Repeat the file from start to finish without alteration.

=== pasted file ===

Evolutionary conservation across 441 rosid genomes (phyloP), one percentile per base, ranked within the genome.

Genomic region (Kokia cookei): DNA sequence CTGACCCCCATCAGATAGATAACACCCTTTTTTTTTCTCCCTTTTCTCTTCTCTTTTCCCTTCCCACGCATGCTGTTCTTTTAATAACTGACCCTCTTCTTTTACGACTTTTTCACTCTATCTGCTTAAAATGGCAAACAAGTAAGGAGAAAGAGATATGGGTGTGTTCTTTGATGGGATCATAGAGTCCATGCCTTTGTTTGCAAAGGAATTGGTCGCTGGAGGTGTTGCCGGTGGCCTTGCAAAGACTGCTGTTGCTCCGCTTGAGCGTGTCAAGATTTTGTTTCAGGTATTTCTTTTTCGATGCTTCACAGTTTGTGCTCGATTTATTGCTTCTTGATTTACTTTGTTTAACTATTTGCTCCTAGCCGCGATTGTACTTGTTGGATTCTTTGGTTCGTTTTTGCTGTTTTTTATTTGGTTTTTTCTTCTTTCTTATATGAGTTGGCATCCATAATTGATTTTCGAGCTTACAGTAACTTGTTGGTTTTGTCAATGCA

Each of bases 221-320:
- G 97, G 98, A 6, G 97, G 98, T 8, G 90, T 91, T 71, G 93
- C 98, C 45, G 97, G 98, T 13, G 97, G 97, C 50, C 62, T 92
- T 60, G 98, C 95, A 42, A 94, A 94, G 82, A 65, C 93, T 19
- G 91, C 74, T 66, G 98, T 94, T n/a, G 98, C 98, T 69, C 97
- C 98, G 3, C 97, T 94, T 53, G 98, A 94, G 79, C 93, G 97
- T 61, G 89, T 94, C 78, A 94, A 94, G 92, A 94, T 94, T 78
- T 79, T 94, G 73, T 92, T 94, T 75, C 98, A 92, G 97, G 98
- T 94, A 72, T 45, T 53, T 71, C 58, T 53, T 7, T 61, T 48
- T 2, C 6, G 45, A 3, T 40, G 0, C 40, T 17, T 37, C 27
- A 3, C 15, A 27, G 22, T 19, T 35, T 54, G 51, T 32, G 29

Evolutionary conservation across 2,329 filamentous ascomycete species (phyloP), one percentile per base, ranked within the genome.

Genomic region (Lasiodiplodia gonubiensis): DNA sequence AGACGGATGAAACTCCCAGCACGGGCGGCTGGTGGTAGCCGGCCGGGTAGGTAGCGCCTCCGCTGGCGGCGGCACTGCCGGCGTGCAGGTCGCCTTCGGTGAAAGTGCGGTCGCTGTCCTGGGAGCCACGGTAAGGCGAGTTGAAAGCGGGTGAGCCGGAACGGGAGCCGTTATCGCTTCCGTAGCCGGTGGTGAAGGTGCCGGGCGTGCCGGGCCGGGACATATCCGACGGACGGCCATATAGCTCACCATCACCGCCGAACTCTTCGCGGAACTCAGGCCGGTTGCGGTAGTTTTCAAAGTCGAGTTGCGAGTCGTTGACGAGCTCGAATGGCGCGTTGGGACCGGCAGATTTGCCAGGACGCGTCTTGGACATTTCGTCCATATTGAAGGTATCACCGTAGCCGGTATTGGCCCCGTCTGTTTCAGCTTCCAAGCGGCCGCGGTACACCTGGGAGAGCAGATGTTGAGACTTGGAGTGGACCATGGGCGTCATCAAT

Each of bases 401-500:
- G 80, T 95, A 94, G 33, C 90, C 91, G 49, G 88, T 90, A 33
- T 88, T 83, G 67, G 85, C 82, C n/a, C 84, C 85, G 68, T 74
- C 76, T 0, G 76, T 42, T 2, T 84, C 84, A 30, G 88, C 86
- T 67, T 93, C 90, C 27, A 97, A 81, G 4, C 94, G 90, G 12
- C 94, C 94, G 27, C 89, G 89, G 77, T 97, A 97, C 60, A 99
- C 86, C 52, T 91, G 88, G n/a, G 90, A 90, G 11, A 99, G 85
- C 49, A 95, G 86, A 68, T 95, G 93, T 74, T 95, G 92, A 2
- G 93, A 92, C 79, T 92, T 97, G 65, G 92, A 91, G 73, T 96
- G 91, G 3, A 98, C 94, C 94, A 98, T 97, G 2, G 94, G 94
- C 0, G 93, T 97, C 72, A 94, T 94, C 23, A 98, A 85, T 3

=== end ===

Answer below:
Evolutionary conservation across 441 rosid genomes (phyloP), one percentile per base, ranked within the genome.

Genomic region (Kokia cookei): DNA sequence CTGACCCCCATCAGATAGATAACACCCTTTTTTTTTCTCCCTTTTCTCTTCTCTTTTCCCTTCCCACGCATGCTGTTCTTTTAATAACTGACCCTCTTCTTTTACGACTTTTTCACTCTATCTGCTTAAAATGGCAAACAAGTAAGGAGAAAGAGATATGGGTGTGTTCTTTGATGGGATCATAGAGTCCATGCCTTTGTTTGCAAAGGAATTGGTCGCTGGAGGTGTTGCCGGTGGCCTTGCAAAGACTGCTGTTGCTCCGCTTGAGCGTGTCAAGATTTTGTTTCAGGTATTTCTTTTTCGATGCTTCACAGTTTGTGCTCGATTTATTGCTTCTTGATTTACTTTGTTTAACTATTTGCTCCTAGCCGCGATTGTACTTGTTGGATTCTTTGGTTCGTTTTTGCTGTTTTTTATTTGGTTTTTTCTTCTTTCTTATATGAGTTGGCATCCATAATTGATTTTCGAGCTTACAGTAACTTGTTGGTTTTGTCAATGCA

Each of bases 221-320:
- G 97, G 98, A 6, G 97, G 98, T 8, G 90, T 91, T 71, G 93
- C 98, C 45, G 97, G 98, T 13, G 97, G 97, C 50, C 62, T 92
- T 60, G 98, C 95, A 42, A 94, A 94, G 82, A 65, C 93, T 19
- G 91, C 74, T 66, G 98, T 94, T n/a, G 98, C 98, T 69, C 97
- C 98, G 3, C 97, T 94, T 53, G 98, A 94, G 79, C 93, G 97
- T 61, G 89, T 94, C 78, A 94, A 94, G 92, A 94, T 94, T 78
- T 79, T 94, G 73, T 92, T 94, T 75, C 98, A 92, G 97, G 98
- T 94, A 72, T 45, T 53, T 71, C 58, T 53, T 7, T 61, T 48
- T 2, C 6, G 45, A 3, T 40, G 0, C 40, T 17, T 37, C 27
- A 3, C 15, A 27, G 22, T 19, T 35, T 54, G 51, T 32, G 29

Evolutionary conservation across 2,329 filamentous ascomycete species (phyloP), one percentile per base, ranked within the genome.

Genomic region (Lasiodiplodia gonubiensis): DNA sequence AGACGGATGAAACTCCCAGCACGGGCGGCTGGTGGTAGCCGGCCGGGTAGGTAGCGCCTCCGCTGGCGGCGGCACTGCCGGCGTGCAGGTCGCCTTCGGTGAAAGTGCGGTCGCTGTCCTGGGAGCCACGGTAAGGCGAGTTGAAAGCGGGTGAGCCGGAACGGGAGCCGTTATCGCTTCCGTAGCCGGTGGTGAAGGTGCCGGGCGTGCCGGGCCGGGACATATCCGACGGACGGCCATATAGCTCACCATCACCGCCGAACTCTTCGCGGAACTCAGGCCGGTTGCGGTAGTTTTCAAAGTCGAGTTGCGAGTCGTTGACGAGCTCGAATGGCGCGTTGGGACCGGCAGATTTGCCAGGACGCGTCTTGGACATTTCGTCCATATTGAAGGTATCACCGTAGCCGGTATTGGCCCCGTCTGTTTCAGCTTCCAAGCGGCCGCGGTACACCTGGGAGAGCAGATGTTGAGACTTGGAGTGGACCATGGGCGTCATCAAT

Each of bases 401-500:
- G 80, T 95, A 94, G 33, C 90, C 91, G 49, G 88, T 90, A 33
- T 88, T 83, G 67, G 85, C 82, C n/a, C 84, C 85, G 68, T 74
- C 76, T 0, G 76, T 42, T 2, T 84, C 84, A 30, G 88, C 86
- T 67, T 93, C 90, C 27, A 97, A 81, G 4, C 94, G 90, G 12
- C 94, C 94, G 27, C 89, G 89, G 77, T 97, A 97, C 60, A 99
- C 86, C 52, T 91, G 88, G n/a, G 90, A 90, G 11, A 99, G 85
- C 49, A 95, G 86, A 68, T 95, G 93, T 74, T 95, G 92, A 2
- G 93, A 92, C 79, T 92, T 97, G 65, G 92, A 91, G 73, T 96
- G 91, G 3, A 98, C 94, C 94, A 98, T 97, G 2, G 94, G 94
- C 0, G 93, T 97, C 72, A 94, T 94, C 23, A 98, A 85, T 3